Hey DQ Community,
This project is about discovering benchmark metrics for introducing an educational app to the market, from both the Google Play Store and Apple App Store datasets. (DQ staff might be interested in this, too, haha)
I am open to any critical feedback on this project. Please let me know how it reads, whether you get bored and where you got bored/lost interest. (I’m very interested in knowing that)
I also have a very basic question from using Seaborn: how do you get rid of unwanted text output before a graph? (They just pop up in the output)
For example, a lot of my graphs have “caveats in the documentation” alerts that I want to delete before publishing somehow. I got the graphs with the data I wanted.
I’m not sure if it’s something like a setting I can turn off. (??)
Anyone with more experience in Seaborn would probably be able to point me in the right direction.
I’m sure others will face this issue, too.
Thanks bunches! ~Jacqueline
DataVisualizationProject_EducationalApps.ipynb (3.9 MB)
Click here to view the jupyter notebook file in a new tab
P.S. I came back to this project and just realized that Release Year would not coordinate with the price, but the Scraped Time’s year…oh mami…
Hello @jacqisbackyessheis! Thanks for sharing your project with the Community! I see that you’ve done an extensive analysis of these two data sets and write great conclusions. Always your every step is supported by your reasoning:)
The problem of warning is that you get a
pandas. You should be aware of this warning and do not ignore it because it may cause troubles to you data set and you may risk working with wrong data. You can read more about this warning and possible solutions here.
And a few suggestions:
- Make sure that you are not using the bold blue text in the introduction. The project’s style should be consistent!
- Correctly format the links to the data sets. I guess you’ve added a space between the square and round brackets that results in incorrect markdown formatting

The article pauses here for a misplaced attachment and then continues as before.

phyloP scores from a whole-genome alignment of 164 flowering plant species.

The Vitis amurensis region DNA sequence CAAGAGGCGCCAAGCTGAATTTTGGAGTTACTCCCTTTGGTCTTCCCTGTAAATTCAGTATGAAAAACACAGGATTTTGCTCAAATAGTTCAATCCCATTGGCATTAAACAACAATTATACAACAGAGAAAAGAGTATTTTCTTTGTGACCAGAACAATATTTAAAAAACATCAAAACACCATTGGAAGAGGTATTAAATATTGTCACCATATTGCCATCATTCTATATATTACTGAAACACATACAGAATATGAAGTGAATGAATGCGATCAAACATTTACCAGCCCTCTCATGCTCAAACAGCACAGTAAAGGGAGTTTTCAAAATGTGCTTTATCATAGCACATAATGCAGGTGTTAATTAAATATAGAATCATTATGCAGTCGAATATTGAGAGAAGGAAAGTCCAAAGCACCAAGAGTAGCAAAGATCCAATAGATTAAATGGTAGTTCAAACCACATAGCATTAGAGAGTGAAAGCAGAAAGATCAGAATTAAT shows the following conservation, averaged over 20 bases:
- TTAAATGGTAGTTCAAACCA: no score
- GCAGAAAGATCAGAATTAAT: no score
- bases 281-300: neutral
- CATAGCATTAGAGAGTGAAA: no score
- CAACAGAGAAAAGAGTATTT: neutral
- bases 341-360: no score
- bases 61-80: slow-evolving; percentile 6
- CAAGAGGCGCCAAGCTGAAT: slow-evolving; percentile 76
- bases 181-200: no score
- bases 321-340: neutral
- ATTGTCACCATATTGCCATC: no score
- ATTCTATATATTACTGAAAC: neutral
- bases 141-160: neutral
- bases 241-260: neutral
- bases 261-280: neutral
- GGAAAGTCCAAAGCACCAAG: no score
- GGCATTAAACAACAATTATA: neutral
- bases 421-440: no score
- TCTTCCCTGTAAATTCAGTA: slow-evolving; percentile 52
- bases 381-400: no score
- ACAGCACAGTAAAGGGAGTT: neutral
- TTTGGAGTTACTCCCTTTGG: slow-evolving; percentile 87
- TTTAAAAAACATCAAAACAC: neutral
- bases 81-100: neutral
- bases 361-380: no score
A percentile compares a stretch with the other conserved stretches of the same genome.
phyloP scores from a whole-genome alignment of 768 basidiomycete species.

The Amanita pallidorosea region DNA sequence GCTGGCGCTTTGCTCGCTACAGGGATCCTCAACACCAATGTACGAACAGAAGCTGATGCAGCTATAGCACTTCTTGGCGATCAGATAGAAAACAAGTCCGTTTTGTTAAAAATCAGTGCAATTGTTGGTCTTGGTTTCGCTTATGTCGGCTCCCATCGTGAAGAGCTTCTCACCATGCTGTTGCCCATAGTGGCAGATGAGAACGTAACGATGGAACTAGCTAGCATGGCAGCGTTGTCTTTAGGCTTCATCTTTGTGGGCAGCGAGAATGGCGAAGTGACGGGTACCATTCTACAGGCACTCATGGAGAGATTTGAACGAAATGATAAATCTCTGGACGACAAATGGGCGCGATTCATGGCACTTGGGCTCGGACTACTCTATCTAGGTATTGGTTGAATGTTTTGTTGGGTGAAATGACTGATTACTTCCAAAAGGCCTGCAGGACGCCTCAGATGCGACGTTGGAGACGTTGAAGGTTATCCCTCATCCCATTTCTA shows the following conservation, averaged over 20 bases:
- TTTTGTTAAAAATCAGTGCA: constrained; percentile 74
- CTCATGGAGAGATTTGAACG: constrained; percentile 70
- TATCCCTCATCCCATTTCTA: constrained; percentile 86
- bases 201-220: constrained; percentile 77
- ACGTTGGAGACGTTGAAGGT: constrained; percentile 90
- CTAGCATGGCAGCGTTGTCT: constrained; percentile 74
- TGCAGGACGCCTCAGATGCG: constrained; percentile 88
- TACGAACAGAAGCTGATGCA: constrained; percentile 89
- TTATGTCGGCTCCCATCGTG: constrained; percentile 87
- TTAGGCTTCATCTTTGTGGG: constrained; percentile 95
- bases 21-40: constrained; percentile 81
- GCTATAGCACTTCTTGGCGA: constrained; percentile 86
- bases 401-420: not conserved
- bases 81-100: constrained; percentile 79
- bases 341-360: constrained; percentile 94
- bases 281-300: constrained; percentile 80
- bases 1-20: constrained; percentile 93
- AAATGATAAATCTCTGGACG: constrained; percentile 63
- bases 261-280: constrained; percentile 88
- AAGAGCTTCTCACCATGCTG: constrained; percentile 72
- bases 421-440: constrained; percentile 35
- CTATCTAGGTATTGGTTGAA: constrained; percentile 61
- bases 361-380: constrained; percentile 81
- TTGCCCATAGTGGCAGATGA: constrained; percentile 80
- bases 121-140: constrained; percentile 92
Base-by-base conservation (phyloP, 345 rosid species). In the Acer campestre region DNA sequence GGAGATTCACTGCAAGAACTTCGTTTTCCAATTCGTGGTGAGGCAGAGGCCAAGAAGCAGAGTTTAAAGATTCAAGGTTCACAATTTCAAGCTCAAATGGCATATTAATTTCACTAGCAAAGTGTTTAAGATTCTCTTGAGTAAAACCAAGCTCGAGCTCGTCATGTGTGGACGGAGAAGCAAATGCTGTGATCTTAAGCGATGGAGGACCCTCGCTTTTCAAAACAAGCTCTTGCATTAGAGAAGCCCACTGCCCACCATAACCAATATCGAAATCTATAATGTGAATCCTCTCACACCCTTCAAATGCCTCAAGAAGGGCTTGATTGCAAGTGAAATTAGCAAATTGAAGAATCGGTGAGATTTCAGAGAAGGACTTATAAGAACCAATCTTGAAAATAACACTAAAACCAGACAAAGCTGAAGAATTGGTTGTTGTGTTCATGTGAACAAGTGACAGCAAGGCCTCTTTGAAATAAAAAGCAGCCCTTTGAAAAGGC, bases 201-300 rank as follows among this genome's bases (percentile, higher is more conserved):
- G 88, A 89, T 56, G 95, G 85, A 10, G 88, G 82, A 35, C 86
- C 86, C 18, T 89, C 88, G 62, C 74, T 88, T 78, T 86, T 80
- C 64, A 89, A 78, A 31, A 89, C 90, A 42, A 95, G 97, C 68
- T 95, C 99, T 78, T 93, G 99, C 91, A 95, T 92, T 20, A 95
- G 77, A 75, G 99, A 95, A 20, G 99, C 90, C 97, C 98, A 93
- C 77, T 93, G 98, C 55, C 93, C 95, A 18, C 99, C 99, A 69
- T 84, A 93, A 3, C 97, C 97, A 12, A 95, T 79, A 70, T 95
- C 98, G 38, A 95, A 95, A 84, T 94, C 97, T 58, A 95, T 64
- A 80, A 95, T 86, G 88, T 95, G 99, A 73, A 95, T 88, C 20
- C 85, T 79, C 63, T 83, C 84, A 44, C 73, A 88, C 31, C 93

- It’s better to import all packages in the first code cell so the reader can have an idea of what’s used to run the project
- In the first section where you describe the columns, it’s better to create a bullet/numbered list to tell us what are these columns. It’ll improve readability:) What do you think?
- You can also format columns’ names as
- When you delete the columns you can say that they are not relevant to answer the questions.
- In the plot
Google vs. Apple Educational Apps as % Total it’s not clear which pie chart refers to the Google or Apple dataset. The
Google text is outside both of them
- I guess, it’s better to describe the plot with text below each plot rather than explain what’s on it beforehand. A good plot should talk about the data autonomously. The text is anyway necessary but just to confirm what the reader has already seen on the plot:)
- It’s better to increase the size of labels and titles of all your plots to increase readability
- You should be able to use the datetime module to easily extract different part of a date
- It’s a good idea to make the key points of your project bold. For example, you can make this phrase bold: higher prices are offered in February-March and/or September-October
- I think, it’s better to get rid of the confidence interval in the line plots because they are very difficult to read
The Covid years on the Google Play Store reveal a sharp peak in prices during March 2021, otherwise prices were fairly stable throughout 2020. - that’s a very high increase indeed. Have you investigated what happened that month?
- You have some typos
- Color only the key bars (with the same color) in the
Google Play Store's Educational App Ratings (Paid & Free Apps) plot and make all the rbars gray. They should catch the reader’s attention and increase the data-ink ratio. Do the same for the Apple data set
- If you just want to demonstrate the rating ranges at different prices, you should remove the grouping by year as it only decreases readability of the plots
Apps priced between 3.99 and 4.99 appear to have higher concentrated ratings between 3 and 5, however it remains undetermined whether this is because those prices occur less frequently. - you repeat this phrase twice
- In cells
 use the
print statements instead of comments
Google Educational Apps: Price vs. User Rating Per Year plot, the main title overlaps with the title of the top two plots
- Anyway, I don’t know what the usefulness of the plots
Apple Educational Apps: Price vs. User Rating Per Year and
Google Educational Apps: Price vs. User Rating Per Year
That’s it for me! Happy coding and good luck with your next projects @jacqisbackyessheis
Dear Artur Sannikov,
Thank you so very much for your thoughtful, thorough and comprehensive feedback. I appreciate the time you put into this, and I will be going through each bullet point line by line to make the changes.
Everything you comment is very useful and makes sense to me. And I am both inspired and humbled by the attention you put on my project. Thank you so much!